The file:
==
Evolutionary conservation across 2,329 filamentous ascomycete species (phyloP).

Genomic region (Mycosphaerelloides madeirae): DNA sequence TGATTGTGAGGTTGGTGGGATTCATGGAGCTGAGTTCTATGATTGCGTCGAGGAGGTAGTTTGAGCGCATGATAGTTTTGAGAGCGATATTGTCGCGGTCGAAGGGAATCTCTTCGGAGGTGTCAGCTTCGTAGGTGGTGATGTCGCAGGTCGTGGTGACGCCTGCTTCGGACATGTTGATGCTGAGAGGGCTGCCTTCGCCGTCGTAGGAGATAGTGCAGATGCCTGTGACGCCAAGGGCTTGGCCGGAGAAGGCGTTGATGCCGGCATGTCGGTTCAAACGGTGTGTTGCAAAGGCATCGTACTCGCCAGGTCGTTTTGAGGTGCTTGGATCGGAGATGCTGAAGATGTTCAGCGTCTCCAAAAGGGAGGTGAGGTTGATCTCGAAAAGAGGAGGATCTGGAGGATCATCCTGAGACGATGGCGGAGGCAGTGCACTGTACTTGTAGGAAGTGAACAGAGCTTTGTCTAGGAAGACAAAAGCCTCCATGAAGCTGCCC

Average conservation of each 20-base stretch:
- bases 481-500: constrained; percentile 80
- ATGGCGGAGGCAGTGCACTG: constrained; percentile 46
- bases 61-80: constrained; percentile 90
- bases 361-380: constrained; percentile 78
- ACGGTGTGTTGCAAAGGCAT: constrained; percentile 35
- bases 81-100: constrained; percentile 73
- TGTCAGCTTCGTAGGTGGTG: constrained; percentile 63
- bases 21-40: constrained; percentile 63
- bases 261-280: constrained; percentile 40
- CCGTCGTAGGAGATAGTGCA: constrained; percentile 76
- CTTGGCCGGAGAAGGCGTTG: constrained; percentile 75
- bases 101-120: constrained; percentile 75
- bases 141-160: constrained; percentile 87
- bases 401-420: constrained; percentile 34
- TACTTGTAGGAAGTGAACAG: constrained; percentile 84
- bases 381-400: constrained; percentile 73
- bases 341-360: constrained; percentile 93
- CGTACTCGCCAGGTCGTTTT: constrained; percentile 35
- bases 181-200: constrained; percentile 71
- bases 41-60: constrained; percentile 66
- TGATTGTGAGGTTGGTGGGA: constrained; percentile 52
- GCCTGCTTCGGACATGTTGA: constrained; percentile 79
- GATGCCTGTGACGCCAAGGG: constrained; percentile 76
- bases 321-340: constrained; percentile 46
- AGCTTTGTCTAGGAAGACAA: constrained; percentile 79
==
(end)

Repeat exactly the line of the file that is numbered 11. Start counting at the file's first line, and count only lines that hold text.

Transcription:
- bases 21-40: constrained; percentile 63